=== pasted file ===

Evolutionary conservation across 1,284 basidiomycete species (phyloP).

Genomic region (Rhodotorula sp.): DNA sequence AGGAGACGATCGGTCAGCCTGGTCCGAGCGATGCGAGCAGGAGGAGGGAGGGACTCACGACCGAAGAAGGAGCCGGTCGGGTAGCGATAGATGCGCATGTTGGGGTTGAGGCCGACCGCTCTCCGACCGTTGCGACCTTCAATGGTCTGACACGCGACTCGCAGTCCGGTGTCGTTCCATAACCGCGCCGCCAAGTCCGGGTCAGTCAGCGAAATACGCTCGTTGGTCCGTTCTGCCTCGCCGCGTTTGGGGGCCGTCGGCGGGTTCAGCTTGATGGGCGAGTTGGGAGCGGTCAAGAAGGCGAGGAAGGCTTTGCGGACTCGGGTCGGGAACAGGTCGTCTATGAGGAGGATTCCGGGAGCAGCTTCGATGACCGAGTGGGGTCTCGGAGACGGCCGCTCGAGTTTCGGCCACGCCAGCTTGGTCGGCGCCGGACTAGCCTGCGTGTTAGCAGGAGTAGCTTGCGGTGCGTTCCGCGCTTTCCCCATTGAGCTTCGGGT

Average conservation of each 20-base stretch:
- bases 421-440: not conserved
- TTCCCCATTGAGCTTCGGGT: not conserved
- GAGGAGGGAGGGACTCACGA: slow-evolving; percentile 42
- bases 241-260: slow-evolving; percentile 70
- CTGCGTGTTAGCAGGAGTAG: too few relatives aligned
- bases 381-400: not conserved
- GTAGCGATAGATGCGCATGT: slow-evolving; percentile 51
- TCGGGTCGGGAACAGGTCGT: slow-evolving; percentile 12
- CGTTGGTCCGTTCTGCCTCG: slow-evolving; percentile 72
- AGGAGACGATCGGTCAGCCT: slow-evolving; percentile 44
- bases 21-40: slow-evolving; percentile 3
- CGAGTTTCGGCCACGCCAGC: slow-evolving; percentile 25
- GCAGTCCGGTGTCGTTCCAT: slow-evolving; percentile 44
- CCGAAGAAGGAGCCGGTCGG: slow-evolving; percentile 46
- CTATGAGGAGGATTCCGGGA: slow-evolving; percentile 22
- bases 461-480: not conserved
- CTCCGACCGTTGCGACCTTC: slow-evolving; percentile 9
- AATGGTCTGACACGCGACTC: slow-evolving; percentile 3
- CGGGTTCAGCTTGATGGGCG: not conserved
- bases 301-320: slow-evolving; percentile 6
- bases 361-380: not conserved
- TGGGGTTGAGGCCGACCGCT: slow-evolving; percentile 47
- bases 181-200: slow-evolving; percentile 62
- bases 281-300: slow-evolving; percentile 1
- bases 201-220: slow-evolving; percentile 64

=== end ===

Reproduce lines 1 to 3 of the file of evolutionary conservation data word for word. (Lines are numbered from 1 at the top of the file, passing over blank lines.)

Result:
Evolutionary conservation across 1,284 basidiomycete species (phyloP).

Genomic region (Rhodotorula sp.): DNA sequence AGGAGACGATCGGTCAGCCTGGTCCGAGCGATGCGAGCAGGAGGAGGGAGGGACTCACGACCGAAGAAGGAGCCGGTCGGGTAGCGATAGATGCGCATGTTGGGGTTGAGGCCGACCGCTCTCCGACCGTTGCGACCTTCAATGGTCTGACACGCGACTCGCAGTCCGGTGTCGTTCCATAACCGCGCCGCCAAGTCCGGGTCAGTCAGCGAAATACGCTCGTTGGTCCGTTCTGCCTCGCCGCGTTTGGGGGCCGTCGGCGGGTTCAGCTTGATGGGCGAGTTGGGAGCGGTCAAGAAGGCGAGGAAGGCTTTGCGGACTCGGGTCGGGAACAGGTCGTCTATGAGGAGGATTCCGGGAGCAGCTTCGATGACCGAGTGGGGTCTCGGAGACGGCCGCTCGAGTTTCGGCCACGCCAGCTTGGTCGGCGCCGGACTAGCCTGCGTGTTAGCAGGAGTAGCTTGCGGTGCGTTCCGCGCTTTCCCCATTGAGCTTCGGGT

Average conservation of each 20-base stretch: